In a broader sense, history is a study of change.  Historians are on a quest to learn behaviors and why these behaviors changed over time.  Historians study changes by identifying texts that answer certain questions.   Texts are primarily sources of the written word variety, but can include anything from paintings, plays and even music.

A multitude of conclusions can be drawn from a text, but mean nothing if not put in context.  The golden rule of historians inquiry is to locate texts in a broader context.  Expansive but limited.

On another level, historians are humanists.  They write narratives.  Tell stories, and identify actors and objects that tell a story in a certain way.  They are more concerned with origins and causes, than results and consequences.  Certainly, understanding results and consequences are an integral part of a historians work, but results are much easier to evaluate than to figure out why something happened at all.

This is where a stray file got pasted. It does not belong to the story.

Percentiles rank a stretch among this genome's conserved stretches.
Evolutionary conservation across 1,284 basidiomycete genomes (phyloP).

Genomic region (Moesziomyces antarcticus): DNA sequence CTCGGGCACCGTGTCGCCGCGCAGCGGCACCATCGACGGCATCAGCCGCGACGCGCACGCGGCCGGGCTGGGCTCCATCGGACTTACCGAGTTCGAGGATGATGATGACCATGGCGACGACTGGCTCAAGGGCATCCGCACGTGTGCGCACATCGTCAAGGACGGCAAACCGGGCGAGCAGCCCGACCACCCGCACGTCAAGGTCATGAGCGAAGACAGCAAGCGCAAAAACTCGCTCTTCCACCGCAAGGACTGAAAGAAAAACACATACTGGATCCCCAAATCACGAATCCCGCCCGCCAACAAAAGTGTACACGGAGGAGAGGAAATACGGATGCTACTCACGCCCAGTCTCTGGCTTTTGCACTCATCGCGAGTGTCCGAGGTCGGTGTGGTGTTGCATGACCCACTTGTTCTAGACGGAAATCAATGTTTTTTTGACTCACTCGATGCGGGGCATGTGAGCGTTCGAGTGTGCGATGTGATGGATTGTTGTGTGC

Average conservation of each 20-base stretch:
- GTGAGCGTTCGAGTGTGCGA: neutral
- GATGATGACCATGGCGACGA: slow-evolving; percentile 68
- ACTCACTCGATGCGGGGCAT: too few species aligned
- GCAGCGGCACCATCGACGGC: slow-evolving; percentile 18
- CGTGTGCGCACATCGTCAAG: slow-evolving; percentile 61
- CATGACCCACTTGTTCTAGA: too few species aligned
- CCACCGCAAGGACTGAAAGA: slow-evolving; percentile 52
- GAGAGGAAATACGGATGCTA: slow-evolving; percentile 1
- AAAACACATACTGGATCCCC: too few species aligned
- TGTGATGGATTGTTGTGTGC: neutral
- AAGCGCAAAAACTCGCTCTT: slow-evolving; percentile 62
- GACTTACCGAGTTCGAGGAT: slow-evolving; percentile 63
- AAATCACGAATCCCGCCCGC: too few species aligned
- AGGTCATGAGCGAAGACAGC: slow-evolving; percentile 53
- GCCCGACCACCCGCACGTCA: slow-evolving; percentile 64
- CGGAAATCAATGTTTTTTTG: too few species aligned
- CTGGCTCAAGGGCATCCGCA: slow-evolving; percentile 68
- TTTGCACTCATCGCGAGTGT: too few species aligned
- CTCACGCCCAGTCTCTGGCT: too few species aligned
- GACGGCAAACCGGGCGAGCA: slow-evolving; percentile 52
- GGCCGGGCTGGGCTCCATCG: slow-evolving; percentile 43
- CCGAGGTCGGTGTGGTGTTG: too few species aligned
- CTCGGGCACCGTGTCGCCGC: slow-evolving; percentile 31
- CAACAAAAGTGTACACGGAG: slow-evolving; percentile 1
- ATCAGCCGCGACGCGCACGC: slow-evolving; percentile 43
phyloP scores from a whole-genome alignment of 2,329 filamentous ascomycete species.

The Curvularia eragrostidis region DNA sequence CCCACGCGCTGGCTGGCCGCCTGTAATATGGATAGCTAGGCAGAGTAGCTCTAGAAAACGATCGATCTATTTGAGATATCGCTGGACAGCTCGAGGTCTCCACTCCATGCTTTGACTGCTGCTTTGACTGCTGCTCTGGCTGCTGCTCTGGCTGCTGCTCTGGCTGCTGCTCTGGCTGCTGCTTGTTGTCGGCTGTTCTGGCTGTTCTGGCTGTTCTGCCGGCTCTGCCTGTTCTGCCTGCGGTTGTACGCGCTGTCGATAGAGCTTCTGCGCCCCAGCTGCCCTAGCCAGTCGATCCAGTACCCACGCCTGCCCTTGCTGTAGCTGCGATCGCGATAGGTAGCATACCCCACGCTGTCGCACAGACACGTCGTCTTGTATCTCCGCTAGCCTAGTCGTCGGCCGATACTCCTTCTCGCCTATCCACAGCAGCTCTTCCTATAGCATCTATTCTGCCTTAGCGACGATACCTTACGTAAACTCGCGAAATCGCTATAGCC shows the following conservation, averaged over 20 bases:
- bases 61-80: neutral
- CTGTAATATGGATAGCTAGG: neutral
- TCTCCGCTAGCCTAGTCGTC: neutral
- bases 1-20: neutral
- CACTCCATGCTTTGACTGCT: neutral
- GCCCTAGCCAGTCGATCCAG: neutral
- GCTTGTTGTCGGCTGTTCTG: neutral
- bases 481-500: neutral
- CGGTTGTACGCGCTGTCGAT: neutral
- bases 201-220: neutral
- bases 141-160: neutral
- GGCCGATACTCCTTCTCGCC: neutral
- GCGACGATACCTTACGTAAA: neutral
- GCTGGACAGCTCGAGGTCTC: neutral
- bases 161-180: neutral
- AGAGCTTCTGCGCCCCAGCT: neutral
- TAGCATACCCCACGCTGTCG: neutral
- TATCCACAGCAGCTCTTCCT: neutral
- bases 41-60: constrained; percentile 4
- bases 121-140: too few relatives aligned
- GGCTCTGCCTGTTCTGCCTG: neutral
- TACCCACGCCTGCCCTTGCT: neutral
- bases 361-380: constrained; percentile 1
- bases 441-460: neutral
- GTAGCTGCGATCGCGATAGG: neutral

Basically, the work of a historian is akin to a detective.  Asking question after question.

An easy answer to "What does a historian do?

A historian asks who, what, why, where, and when.....a lot.